Jerome Powell appears to have made some meaningful strides when it comes to figuring out how to communicate with markets.
As of 2:00 PM in New York, stocks are hanging on to monumental gains logged on the heels of a blockbuster jobs report and the beleaguered Fed chair’s successful efforts to convince (if only for a day) market participants that policy is not in fact on a preset course and that the FOMC will consider any and all options (including tweaking balance sheet runoff) in the event conditions warrant a rethink.
S&P futures were up a ridiculous ~4% off the overnight lows.
And assuming stocks hold on, this will be the second insane rally in the space of two weeks (the other being December 26).
The problem, of course, is that allusions to halting or otherwise slowing runoff are something different than actually taking concrete steps in that direction. And when you think about the other risk-on catalysts from Friday, it’s worth noting that the PBoC’s RRR cut was expected (if not this soon) and doesn’t constitute the kind of all-out stimulus push that’s probably necessary to bring about a sustainable turnaround in domestic equities, let alone the Chinese economy.
As far as the jobs report goes, it’s nice, but let’s not forget about yesterday’s December ISM manufacturing print.
If you’re looking for an excuse to fade Friday’s action, you might simply point to this:
Schumer: Trump said he'd keep the government closed for months and maybe even years.
— Walter White (@heisenbergrpt) January 4, 2019
Or, you could consider what Nomura’s Charlie McElligott wrote in his Friday missive which made the rounds prior to Powell’s remarks in Atlanta.
“FWIW after speaking with a number of traders / PMs yesterday, it is my sense that the preferred sequencing within US Equities is to see a ‘dovish rally’ today (or say after next week’s Powell Econ Club speech) that most then voice a DESIRE TO FADE at ~ 2575 / 2600 level”, Charlie wrote, before explaining why folks are predisposed to fading Powell as follows:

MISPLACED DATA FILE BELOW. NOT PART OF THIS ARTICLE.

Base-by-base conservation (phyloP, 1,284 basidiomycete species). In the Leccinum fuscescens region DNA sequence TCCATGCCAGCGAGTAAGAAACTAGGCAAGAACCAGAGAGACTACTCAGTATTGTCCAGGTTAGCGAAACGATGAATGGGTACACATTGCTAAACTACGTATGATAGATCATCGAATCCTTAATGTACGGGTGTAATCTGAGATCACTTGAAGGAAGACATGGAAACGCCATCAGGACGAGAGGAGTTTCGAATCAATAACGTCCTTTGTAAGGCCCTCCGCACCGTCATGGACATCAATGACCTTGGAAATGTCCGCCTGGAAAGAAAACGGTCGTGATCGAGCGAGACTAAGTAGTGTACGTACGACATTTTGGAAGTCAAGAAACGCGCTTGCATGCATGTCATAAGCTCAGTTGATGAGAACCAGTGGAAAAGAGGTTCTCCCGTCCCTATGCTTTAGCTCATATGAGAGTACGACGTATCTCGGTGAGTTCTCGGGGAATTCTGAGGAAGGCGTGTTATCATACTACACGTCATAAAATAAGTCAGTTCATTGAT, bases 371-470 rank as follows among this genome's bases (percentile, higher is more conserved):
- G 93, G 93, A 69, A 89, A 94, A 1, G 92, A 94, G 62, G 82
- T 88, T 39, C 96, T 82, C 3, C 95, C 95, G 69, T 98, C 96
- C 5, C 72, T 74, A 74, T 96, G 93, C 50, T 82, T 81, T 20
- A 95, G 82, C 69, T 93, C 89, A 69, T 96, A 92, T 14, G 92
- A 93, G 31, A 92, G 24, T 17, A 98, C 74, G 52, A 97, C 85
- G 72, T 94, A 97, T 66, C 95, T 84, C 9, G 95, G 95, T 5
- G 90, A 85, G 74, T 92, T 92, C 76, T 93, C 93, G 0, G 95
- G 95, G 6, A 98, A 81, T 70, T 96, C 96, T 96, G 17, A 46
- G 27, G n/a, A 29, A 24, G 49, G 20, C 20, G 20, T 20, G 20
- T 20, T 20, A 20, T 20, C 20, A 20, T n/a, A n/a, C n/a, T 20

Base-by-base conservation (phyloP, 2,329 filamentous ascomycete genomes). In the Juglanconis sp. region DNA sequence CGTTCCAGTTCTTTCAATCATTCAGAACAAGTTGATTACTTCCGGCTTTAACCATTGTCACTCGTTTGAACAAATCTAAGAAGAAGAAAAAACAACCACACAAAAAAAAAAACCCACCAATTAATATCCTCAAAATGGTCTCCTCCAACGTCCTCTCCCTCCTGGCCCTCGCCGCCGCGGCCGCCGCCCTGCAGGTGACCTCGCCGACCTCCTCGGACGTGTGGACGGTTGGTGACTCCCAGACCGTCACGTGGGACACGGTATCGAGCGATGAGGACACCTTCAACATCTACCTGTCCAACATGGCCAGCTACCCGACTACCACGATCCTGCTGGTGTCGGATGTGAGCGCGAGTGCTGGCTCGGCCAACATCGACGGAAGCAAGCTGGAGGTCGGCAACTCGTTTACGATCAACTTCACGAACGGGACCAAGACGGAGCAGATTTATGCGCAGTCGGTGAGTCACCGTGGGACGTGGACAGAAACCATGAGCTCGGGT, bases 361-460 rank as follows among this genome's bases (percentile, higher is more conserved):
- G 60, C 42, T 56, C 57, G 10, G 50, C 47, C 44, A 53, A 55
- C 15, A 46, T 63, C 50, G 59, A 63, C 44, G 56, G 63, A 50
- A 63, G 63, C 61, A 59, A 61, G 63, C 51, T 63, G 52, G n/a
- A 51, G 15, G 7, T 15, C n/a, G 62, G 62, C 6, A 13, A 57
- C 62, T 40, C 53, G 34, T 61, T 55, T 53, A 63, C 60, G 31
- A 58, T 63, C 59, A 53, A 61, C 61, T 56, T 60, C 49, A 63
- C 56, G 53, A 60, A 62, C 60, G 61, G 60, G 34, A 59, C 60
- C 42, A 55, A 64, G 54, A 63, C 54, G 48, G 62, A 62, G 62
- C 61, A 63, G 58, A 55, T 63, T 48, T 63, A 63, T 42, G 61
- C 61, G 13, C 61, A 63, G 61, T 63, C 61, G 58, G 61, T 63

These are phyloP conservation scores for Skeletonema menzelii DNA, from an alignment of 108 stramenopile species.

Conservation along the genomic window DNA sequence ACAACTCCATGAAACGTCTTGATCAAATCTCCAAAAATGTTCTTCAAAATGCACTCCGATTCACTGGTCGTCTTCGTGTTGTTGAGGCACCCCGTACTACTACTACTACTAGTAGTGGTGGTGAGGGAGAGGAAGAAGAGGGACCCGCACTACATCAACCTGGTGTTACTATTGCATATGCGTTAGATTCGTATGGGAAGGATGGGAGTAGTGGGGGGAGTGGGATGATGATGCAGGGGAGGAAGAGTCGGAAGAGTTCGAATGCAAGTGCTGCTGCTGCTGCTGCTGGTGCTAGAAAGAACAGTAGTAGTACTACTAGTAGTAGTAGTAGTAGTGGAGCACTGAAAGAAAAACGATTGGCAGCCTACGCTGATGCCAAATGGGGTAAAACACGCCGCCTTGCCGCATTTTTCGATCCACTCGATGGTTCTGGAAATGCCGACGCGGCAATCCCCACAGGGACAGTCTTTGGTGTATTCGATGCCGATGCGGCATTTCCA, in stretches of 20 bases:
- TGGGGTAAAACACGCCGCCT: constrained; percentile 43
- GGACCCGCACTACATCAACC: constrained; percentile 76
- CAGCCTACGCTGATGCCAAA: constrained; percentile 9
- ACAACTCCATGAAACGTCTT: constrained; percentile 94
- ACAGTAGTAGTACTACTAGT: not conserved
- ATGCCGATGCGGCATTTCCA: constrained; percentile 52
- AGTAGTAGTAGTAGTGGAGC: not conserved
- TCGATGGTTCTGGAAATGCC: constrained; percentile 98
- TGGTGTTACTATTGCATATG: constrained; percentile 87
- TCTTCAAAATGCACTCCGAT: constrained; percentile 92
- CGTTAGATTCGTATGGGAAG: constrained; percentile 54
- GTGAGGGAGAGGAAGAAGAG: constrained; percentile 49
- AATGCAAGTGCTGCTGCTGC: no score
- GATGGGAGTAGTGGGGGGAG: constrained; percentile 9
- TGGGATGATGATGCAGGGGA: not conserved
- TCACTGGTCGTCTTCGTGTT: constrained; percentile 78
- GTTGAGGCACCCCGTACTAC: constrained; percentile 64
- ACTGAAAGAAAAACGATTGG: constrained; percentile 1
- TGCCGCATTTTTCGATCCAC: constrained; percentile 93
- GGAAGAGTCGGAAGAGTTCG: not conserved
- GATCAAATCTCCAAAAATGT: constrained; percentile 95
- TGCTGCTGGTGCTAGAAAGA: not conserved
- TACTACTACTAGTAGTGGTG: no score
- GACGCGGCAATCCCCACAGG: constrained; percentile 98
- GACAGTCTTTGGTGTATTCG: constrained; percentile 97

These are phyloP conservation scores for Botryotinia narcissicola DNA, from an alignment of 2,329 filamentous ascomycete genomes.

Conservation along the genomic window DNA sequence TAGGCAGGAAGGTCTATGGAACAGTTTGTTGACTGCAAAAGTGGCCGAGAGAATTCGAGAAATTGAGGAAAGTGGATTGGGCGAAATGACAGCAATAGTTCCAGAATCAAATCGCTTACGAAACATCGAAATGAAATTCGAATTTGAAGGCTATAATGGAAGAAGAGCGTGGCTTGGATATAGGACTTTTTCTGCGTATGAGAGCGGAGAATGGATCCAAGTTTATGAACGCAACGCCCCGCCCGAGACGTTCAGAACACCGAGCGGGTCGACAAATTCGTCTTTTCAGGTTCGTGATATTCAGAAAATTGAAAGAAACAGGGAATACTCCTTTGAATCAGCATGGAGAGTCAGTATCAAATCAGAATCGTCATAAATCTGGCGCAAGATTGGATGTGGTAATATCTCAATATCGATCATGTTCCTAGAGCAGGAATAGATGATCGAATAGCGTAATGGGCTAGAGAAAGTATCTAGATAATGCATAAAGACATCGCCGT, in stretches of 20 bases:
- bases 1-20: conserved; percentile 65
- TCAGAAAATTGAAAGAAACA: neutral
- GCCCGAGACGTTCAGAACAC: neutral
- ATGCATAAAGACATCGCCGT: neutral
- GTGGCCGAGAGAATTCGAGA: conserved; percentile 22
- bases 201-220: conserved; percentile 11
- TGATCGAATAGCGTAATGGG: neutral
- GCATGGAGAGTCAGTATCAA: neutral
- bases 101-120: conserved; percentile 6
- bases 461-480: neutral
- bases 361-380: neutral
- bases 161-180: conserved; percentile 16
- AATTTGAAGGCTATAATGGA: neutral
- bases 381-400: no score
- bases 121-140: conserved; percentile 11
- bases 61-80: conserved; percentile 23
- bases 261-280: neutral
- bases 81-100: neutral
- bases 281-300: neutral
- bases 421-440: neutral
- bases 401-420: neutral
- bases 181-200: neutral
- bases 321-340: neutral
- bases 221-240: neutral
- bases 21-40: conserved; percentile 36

Why fade it? Because a pivot towards a pause or even outright ‘easing’ is happening for bad economic reasons.
“Bad reasons” is obviously a nod to poor data, and that underscores the main risk in a Fed pause: depending on how it’s communicated, it could serve to “confirm” the market’s fears about a downturn or even an imminent recession. That’s why a tweak to balance sheet runoff might be preferable to some overtly dovish lean vis-a-vis the rate path.
In any case, McElligott goes on to remind you that it’s not the inversion you should fear, but the subsequent steepening. He’s noted this before, but it seems more urgent now. Here are the two visuals that illustrate his point:
“As stated repeatedly, the steepening is due to the Fed being perceived as ‘done for the cycle’ —but it’s because the slowdown is likely-then seen as a true recession risk”, he writes, adding that “the trade is to cover or go tactically long into an ‘easing’ inflection from the Fed, but that you then want to short it because it’s occurring due to negative economic developments, ESPECIALLY with the current unwillingness to adjust the balance-sheet run-off / QT.”
That last bit is important. Until the Fed decides to actually announce a rethink of balance sheet runoff (as opposed to just alluding to it), the market may have a tough time sustaining a rally – especially if Donald Trump continues to hold the government hostage in lieu of $5 billion in ransom money for his wall/slats.